This particular lecture focused mainly on ‘taste’ and ‘class’ through means of modernism and class. We discussed key themes such as social status and consumer culture. We began by looking at Haussmann’s modern city. Haussmann used urban planning to modernise an entire city. He wanted people to thrive in the city so he ensured that what was once a cramped street, would be opened up to create a wide open space. He wanted people to explore and go to places that they usually would not dare to step foot in after the day was over. He re-created Paris on a geometric grid system. This allowed people to really understand the city as it was clear and easier to navigate around. He fully supported the idea of using phsycogeography to allow people to drift around their environment. This links to similar ideas had by The Situationist International who came up with the idea that subtle changes in the environment actually lead people to wonder their urban surroundings. In the lecture this was linked to the theory of the ‘flaneur’, a man who wonders aimlessly yet observantly within society.
This linked into the idea that since the regeneration of Paris, certain social segregation became evident. A class system soon developed and the way that people lived their lives was now somewhat dictated by where you fell in the structure of society. People began to have different tastes and lead extremely different lives. This carried on throughout generations where people soon learned what ‘their taste was’.
“Taste has nothing to do with what we are born as, taste is something that is learned” – Kay’s Catalogue Lecture
This customised social status is formed by ‘habitus’ according to French sociologist ‘Pierre Bourdieu’; this habitus refers to the social normalities that tend to set examples of behaviour and thinking within a certain social group. this supports the concept that we, as a society, can no longer decide our own tastes anymore as what we like is now decided for us. This is done through things such as media and social message.
“Taste is woven into our class system” – Grayson Perry
In modern day, our taste is almost given to us. For example, catalogues for big homeware stores such as ‘Ikea’ actually display kitchens through images in the catalogue which we as consumers will automatically desire to replicate. Other examples include ‘The Ideal Home Show’, a show which demonstrates ‘the ideal home’, our society observes this and automatically wants to recreate it for themselves as it has been deemed as acceptable, fashionable and ideal. This often has underlying factors of our desire to constantly improve as a society.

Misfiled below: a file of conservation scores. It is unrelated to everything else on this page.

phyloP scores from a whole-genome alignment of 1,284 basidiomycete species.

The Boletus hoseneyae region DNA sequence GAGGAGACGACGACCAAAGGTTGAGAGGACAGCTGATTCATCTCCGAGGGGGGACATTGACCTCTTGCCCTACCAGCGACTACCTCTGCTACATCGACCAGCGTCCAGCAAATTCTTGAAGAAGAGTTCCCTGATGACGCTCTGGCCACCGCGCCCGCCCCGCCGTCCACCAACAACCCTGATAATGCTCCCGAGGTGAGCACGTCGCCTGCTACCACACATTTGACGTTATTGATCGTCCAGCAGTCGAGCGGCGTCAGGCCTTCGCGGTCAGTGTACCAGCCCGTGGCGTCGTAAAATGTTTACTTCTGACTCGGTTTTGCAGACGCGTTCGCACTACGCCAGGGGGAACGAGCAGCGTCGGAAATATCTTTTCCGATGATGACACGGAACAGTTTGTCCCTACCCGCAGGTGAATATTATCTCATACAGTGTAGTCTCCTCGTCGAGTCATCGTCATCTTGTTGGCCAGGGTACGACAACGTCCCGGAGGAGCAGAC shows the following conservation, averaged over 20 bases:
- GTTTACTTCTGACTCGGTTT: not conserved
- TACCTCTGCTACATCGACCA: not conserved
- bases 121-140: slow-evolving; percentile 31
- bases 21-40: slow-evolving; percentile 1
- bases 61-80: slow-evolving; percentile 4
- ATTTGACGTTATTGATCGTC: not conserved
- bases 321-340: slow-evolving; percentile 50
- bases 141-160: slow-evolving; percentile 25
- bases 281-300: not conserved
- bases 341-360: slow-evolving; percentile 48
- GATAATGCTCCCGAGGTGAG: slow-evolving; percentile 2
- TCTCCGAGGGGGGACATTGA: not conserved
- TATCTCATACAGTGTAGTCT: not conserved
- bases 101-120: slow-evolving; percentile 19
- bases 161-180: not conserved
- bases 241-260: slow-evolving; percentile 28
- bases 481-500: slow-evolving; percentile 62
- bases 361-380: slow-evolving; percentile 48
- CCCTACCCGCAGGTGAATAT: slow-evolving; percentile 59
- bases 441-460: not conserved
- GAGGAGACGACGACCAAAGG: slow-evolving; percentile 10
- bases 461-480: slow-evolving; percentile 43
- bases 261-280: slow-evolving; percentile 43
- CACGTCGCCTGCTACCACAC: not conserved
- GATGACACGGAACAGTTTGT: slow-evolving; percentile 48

“Consumer culture publicity (advertising) suggest that we all have room for self-improvement and self expression whatever our age or class origins” – Mike Featherstone
This links with the fact that we can use taste as a method of self improvement, for example, using identity as a brand, by displaying a particular taste, others may aspire to be the same. An example of this would be with the Kardashian family. The Kardashians have a whole empire based on their own personal taste. They have used this to create a brand. They make money on how they are perceived by the public. This then, in turn, effects what the public want. They look up to the Kardashians as a respected and trusted ‘taste’; therefore this defines what we want and need to fit to a certain persona.
Although the idea of social class and structure is becoming more and more irrelevant with the modernistic and free way of thinking that the current generation posseses, the idea that you can buy into a class system still remains, with guidance and tastes still being validated through media and popular figures, there will always be some form of class structure within the world in which we live.